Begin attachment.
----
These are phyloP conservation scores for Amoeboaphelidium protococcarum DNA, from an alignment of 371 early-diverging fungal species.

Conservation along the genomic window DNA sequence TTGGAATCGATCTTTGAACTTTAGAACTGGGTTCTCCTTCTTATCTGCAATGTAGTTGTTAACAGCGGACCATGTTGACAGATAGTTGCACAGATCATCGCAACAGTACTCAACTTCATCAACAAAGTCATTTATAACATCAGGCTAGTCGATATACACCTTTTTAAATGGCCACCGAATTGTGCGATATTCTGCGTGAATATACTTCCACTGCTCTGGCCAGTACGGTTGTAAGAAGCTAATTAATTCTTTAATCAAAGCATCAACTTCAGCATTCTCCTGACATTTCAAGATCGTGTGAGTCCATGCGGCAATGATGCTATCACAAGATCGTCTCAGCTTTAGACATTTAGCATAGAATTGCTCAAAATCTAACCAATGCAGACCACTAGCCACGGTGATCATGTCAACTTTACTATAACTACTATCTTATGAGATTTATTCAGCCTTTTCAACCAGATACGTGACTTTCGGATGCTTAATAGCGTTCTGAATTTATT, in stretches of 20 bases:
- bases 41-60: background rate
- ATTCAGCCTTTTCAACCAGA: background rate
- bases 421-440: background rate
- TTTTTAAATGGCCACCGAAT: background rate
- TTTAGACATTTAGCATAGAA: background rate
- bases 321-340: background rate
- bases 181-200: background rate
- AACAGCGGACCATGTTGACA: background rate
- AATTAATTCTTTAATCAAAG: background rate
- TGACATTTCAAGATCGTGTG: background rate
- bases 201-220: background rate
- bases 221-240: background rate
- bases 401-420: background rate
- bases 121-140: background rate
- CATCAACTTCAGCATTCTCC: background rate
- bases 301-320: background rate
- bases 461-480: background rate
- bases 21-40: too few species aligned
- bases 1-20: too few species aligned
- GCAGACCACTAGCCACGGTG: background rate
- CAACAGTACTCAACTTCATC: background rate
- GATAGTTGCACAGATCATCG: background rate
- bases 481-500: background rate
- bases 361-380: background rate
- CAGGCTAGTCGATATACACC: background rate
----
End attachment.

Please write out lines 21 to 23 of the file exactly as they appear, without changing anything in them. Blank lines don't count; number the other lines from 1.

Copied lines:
- bases 1-20: too few species aligned
- GCAGACCACTAGCCACGGTG: background rate
- CAACAGTACTCAACTTCATC: background rate